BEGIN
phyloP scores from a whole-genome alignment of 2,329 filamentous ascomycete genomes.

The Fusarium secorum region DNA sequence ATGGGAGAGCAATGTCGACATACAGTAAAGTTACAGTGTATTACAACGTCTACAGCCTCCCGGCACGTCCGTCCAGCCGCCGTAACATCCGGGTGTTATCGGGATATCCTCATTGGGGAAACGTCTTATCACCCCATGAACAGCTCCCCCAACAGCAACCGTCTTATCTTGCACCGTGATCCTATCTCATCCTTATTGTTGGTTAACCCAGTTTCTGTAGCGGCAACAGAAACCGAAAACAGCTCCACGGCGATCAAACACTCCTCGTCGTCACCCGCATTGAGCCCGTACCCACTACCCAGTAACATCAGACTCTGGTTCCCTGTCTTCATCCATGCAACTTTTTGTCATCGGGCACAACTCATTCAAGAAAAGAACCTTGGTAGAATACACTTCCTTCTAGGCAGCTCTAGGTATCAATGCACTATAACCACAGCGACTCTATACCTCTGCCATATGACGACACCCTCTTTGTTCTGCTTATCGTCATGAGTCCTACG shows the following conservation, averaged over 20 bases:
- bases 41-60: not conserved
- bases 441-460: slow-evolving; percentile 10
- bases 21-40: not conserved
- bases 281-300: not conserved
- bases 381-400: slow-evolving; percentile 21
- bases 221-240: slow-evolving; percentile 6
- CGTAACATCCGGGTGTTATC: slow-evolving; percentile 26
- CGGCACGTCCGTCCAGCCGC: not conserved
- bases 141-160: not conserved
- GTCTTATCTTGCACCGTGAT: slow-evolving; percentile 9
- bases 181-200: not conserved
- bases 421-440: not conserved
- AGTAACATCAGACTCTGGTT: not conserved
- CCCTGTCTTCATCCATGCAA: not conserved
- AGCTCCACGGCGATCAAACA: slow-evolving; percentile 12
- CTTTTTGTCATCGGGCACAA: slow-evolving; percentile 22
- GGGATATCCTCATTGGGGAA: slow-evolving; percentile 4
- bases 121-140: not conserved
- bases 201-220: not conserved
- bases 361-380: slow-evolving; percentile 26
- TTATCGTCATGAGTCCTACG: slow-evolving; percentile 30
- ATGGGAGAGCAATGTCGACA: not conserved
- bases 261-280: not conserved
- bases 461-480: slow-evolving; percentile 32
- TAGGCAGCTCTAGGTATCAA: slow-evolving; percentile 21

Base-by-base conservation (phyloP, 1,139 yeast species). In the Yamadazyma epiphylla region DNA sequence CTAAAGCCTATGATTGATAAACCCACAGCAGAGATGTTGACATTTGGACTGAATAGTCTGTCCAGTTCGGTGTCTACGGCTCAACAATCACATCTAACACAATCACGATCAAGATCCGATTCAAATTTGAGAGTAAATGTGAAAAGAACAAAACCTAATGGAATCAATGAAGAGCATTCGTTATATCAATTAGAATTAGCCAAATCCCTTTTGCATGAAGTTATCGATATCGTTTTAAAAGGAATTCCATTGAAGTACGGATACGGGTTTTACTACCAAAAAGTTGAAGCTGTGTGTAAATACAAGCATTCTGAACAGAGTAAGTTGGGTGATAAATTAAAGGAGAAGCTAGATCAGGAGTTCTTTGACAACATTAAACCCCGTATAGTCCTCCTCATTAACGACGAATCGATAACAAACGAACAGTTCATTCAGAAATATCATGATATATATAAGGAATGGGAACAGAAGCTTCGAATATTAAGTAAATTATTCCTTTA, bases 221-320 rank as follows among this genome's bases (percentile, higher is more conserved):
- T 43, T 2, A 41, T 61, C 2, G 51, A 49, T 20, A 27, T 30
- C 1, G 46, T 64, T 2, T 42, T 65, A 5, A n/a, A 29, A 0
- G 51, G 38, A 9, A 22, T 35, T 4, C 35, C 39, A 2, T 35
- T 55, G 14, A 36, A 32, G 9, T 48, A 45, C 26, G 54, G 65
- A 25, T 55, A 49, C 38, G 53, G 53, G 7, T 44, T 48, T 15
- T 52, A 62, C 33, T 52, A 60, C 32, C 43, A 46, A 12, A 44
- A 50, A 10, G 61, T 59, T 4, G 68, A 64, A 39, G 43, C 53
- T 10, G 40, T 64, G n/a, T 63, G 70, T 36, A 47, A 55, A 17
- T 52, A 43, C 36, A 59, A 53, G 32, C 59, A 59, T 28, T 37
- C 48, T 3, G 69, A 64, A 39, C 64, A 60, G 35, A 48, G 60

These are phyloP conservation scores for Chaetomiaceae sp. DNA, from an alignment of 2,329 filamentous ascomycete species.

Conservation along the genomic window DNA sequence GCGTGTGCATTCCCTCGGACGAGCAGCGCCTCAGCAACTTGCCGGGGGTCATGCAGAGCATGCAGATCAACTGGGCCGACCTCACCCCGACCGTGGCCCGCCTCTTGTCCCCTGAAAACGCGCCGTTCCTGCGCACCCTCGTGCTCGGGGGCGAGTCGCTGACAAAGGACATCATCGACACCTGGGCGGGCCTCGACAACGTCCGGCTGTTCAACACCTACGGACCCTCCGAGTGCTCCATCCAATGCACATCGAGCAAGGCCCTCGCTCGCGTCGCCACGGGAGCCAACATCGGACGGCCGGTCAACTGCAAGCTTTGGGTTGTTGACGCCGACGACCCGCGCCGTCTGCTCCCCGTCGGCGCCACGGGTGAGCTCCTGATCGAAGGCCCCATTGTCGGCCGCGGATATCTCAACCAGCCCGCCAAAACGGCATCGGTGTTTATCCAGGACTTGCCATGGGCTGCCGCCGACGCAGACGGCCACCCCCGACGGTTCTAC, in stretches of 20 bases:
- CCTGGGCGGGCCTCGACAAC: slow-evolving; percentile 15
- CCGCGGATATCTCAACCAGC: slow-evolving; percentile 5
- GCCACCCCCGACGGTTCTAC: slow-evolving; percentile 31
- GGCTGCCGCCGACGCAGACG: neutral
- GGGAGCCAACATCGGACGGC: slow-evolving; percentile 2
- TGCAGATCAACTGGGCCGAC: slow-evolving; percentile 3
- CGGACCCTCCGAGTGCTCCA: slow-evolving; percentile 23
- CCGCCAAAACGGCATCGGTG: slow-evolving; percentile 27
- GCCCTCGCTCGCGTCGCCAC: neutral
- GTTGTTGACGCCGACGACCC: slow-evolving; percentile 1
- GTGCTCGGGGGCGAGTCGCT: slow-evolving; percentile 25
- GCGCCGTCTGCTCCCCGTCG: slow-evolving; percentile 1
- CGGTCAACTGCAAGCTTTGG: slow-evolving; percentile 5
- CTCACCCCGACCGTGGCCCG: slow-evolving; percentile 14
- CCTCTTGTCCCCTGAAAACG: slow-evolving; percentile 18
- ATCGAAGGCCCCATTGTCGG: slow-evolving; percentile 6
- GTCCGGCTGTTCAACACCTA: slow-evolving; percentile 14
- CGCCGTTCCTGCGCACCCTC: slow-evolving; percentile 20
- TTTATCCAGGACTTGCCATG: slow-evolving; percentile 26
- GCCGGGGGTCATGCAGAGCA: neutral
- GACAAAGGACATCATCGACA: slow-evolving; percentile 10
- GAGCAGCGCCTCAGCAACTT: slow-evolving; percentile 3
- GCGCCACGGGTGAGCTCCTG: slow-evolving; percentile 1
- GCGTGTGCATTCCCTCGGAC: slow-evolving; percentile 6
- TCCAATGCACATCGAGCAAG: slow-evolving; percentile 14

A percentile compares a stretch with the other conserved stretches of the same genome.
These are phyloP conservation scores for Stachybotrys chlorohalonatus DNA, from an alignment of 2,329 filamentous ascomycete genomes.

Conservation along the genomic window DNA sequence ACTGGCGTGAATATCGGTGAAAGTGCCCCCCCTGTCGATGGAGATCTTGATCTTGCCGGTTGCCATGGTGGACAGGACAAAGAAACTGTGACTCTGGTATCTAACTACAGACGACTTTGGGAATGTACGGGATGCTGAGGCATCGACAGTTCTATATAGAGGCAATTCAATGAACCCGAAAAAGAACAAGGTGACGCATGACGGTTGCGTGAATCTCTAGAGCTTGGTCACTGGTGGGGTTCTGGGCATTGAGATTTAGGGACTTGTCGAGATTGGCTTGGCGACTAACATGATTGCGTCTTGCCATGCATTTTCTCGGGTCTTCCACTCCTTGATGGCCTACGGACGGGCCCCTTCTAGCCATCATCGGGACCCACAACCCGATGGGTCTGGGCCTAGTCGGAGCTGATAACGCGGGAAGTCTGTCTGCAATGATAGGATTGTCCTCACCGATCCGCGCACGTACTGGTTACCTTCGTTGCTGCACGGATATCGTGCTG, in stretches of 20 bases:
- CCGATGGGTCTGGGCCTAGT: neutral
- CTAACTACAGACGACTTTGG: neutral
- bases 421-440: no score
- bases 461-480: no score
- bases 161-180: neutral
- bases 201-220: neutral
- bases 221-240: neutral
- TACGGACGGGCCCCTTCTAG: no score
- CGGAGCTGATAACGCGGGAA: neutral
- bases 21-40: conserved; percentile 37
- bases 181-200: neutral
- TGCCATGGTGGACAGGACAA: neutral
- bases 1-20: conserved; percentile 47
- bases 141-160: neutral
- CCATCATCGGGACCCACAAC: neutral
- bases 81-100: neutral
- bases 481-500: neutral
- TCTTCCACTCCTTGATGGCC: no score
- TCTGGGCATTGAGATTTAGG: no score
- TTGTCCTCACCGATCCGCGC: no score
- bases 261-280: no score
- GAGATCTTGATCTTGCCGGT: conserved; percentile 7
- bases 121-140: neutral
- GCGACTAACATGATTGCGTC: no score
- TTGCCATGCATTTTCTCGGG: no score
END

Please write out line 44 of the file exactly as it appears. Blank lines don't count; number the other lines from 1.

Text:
- GGCTGCCGCCGACGCAGACG: neutral